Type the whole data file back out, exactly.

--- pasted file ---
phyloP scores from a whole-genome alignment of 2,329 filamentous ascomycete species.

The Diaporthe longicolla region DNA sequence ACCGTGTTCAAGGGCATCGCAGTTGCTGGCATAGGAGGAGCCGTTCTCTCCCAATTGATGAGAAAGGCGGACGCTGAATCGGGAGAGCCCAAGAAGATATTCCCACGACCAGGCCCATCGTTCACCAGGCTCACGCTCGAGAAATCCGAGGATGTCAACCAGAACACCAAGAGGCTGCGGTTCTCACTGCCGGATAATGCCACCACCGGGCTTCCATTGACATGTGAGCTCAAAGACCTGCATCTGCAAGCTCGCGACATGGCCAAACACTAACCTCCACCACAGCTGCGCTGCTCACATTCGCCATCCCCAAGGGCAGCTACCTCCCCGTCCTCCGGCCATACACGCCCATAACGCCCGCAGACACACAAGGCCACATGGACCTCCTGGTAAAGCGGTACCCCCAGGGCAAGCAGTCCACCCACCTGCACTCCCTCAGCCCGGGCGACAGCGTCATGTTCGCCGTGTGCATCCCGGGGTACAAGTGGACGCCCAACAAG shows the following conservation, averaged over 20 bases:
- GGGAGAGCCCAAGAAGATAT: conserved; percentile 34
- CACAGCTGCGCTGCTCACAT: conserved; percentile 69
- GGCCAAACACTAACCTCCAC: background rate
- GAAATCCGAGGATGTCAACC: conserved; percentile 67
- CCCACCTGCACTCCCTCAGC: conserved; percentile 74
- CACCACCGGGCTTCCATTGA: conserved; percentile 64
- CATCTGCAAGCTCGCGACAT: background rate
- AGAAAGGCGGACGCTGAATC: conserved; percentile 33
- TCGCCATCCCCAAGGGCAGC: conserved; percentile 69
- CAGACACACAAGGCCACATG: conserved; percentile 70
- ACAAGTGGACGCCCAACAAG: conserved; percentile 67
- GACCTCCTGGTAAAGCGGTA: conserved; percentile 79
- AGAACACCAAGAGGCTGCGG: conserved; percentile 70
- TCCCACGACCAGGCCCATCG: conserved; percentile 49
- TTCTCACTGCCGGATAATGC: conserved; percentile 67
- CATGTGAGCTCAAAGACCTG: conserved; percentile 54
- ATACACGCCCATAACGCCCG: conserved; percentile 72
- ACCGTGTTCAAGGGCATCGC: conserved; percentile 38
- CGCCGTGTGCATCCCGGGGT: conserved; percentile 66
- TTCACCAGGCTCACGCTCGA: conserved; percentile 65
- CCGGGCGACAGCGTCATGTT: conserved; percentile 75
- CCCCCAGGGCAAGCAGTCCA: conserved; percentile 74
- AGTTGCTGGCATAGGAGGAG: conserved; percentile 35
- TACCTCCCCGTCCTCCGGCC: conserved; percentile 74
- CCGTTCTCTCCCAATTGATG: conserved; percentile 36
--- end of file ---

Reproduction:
phyloP scores from a whole-genome alignment of 2,329 filamentous ascomycete species.

The Diaporthe longicolla region DNA sequence ACCGTGTTCAAGGGCATCGCAGTTGCTGGCATAGGAGGAGCCGTTCTCTCCCAATTGATGAGAAAGGCGGACGCTGAATCGGGAGAGCCCAAGAAGATATTCCCACGACCAGGCCCATCGTTCACCAGGCTCACGCTCGAGAAATCCGAGGATGTCAACCAGAACACCAAGAGGCTGCGGTTCTCACTGCCGGATAATGCCACCACCGGGCTTCCATTGACATGTGAGCTCAAAGACCTGCATCTGCAAGCTCGCGACATGGCCAAACACTAACCTCCACCACAGCTGCGCTGCTCACATTCGCCATCCCCAAGGGCAGCTACCTCCCCGTCCTCCGGCCATACACGCCCATAACGCCCGCAGACACACAAGGCCACATGGACCTCCTGGTAAAGCGGTACCCCCAGGGCAAGCAGTCCACCCACCTGCACTCCCTCAGCCCGGGCGACAGCGTCATGTTCGCCGTGTGCATCCCGGGGTACAAGTGGACGCCCAACAAG shows the following conservation, averaged over 20 bases:
- GGGAGAGCCCAAGAAGATAT: conserved; percentile 34
- CACAGCTGCGCTGCTCACAT: conserved; percentile 69
- GGCCAAACACTAACCTCCAC: background rate
- GAAATCCGAGGATGTCAACC: conserved; percentile 67
- CCCACCTGCACTCCCTCAGC: conserved; percentile 74
- CACCACCGGGCTTCCATTGA: conserved; percentile 64
- CATCTGCAAGCTCGCGACAT: background rate
- AGAAAGGCGGACGCTGAATC: conserved; percentile 33
- TCGCCATCCCCAAGGGCAGC: conserved; percentile 69
- CAGACACACAAGGCCACATG: conserved; percentile 70
- ACAAGTGGACGCCCAACAAG: conserved; percentile 67
- GACCTCCTGGTAAAGCGGTA: conserved; percentile 79
- AGAACACCAAGAGGCTGCGG: conserved; percentile 70
- TCCCACGACCAGGCCCATCG: conserved; percentile 49
- TTCTCACTGCCGGATAATGC: conserved; percentile 67
- CATGTGAGCTCAAAGACCTG: conserved; percentile 54
- ATACACGCCCATAACGCCCG: conserved; percentile 72
- ACCGTGTTCAAGGGCATCGC: conserved; percentile 38
- CGCCGTGTGCATCCCGGGGT: conserved; percentile 66
- TTCACCAGGCTCACGCTCGA: conserved; percentile 65
- CCGGGCGACAGCGTCATGTT: conserved; percentile 75
- CCCCCAGGGCAAGCAGTCCA: conserved; percentile 74
- AGTTGCTGGCATAGGAGGAG: conserved; percentile 35
- TACCTCCCCGTCCTCCGGCC: conserved; percentile 74
- CCGTTCTCTCCCAATTGATG: conserved; percentile 36